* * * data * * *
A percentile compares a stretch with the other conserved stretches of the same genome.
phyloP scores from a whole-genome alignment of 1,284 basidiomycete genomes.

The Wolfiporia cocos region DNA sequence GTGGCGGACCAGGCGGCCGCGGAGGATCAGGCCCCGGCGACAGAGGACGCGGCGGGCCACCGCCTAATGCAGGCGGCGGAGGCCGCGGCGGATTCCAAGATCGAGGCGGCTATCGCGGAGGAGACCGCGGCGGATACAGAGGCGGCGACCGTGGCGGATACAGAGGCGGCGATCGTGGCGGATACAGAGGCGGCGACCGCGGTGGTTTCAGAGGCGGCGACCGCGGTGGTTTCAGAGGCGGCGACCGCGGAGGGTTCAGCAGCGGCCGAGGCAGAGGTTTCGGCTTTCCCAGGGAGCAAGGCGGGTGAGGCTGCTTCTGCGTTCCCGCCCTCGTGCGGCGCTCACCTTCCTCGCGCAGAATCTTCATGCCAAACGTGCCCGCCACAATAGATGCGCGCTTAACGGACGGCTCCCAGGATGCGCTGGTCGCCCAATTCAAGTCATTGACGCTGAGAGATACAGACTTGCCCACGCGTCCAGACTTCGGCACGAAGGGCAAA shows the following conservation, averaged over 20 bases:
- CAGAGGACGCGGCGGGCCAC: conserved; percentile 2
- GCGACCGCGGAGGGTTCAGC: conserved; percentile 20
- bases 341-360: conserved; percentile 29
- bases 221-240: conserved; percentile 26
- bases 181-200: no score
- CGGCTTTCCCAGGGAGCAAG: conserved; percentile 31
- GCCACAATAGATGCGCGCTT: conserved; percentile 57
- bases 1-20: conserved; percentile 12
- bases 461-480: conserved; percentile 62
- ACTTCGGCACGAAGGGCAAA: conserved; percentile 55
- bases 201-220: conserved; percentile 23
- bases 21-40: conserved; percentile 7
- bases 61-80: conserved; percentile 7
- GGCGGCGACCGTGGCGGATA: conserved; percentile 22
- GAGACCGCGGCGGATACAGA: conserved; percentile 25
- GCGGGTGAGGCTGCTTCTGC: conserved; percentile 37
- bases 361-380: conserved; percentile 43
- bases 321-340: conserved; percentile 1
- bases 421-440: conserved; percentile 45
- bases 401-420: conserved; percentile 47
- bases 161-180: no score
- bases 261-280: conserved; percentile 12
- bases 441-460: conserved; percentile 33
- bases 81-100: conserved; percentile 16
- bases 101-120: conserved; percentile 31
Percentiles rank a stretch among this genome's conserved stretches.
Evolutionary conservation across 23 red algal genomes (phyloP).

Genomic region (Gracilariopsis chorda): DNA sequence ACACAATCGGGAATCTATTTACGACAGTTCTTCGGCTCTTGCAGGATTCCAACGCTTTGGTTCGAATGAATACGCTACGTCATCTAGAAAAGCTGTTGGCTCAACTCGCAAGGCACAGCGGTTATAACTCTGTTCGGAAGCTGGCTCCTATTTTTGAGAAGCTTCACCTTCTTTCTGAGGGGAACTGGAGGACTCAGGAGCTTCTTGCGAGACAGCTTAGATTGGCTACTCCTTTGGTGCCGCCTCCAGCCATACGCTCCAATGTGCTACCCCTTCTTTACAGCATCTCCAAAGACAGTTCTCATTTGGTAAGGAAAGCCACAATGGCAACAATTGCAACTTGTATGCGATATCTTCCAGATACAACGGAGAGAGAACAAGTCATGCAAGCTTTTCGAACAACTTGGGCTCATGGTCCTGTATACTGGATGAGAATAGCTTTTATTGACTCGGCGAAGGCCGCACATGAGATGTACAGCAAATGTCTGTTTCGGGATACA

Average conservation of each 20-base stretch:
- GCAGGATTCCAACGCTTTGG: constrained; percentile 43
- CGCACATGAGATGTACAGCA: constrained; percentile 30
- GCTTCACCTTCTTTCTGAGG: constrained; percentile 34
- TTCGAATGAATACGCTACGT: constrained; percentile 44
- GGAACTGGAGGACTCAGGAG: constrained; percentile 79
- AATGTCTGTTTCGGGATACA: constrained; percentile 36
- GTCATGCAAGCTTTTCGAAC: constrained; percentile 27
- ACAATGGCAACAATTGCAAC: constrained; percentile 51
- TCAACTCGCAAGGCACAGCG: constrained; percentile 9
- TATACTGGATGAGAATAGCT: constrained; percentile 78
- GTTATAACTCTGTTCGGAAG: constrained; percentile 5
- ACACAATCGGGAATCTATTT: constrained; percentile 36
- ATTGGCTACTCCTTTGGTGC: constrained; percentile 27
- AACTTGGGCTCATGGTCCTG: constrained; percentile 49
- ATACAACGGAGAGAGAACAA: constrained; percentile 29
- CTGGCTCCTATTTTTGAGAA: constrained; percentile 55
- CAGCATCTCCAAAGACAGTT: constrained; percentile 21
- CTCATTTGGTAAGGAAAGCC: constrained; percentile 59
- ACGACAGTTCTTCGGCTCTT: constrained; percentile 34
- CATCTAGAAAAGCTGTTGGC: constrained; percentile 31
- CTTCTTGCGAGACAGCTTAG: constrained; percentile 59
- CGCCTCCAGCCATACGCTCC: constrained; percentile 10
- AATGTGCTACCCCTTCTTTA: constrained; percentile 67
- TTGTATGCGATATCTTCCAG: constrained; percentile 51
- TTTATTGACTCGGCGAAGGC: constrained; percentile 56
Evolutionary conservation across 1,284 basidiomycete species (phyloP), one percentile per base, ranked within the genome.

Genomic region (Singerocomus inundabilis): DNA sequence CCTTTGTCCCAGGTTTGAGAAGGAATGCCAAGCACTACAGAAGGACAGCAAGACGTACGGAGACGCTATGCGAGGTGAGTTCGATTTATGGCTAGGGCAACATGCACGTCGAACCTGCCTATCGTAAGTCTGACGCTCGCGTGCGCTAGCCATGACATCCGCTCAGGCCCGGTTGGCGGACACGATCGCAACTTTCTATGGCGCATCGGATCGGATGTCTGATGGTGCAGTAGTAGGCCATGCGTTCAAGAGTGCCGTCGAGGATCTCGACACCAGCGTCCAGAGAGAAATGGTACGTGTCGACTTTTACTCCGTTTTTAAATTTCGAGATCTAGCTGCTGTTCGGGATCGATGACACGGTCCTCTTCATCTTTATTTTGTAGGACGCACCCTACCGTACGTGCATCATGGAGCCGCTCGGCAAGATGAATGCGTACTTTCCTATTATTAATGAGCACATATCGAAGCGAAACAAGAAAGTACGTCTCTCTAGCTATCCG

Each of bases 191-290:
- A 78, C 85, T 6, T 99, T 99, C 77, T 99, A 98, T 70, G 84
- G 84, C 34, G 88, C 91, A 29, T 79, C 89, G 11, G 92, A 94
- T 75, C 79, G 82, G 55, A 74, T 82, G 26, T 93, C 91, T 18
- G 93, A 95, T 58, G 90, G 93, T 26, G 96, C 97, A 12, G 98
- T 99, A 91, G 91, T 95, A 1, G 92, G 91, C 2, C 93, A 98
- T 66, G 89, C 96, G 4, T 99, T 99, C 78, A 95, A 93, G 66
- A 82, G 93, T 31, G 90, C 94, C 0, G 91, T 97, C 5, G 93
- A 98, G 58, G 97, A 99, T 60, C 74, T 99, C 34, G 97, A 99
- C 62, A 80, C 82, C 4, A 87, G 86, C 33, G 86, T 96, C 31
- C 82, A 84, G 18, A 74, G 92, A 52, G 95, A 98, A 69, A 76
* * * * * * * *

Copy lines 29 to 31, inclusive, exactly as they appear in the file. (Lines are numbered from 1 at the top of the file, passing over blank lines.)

Percentiles rank a stretch among this genome's conserved stretches.
Evolutionary conservation across 23 red algal genomes (phyloP).

Genomic region (Gracilariopsis chorda): DNA sequence ACACAATCGGGAATCTATTTACGACAGTTCTTCGGCTCTTGCAGGATTCCAACGCTTTGGTTCGAATGAATACGCTACGTCATCTAGAAAAGCTGTTGGCTCAACTCGCAAGGCACAGCGGTTATAACTCTGTTCGGAAGCTGGCTCCTATTTTTGAGAAGCTTCACCTTCTTTCTGAGGGGAACTGGAGGACTCAGGAGCTTCTTGCGAGACAGCTTAGATTGGCTACTCCTTTGGTGCCGCCTCCAGCCATACGCTCCAATGTGCTACCCCTTCTTTACAGCATCTCCAAAGACAGTTCTCATTTGGTAAGGAAAGCCACAATGGCAACAATTGCAACTTGTATGCGATATCTTCCAGATACAACGGAGAGAGAACAAGTCATGCAAGCTTTTCGAACAACTTGGGCTCATGGTCCTGTATACTGGATGAGAATAGCTTTTATTGACTCGGCGAAGGCCGCACATGAGATGTACAGCAAATGTCTGTTTCGGGATACA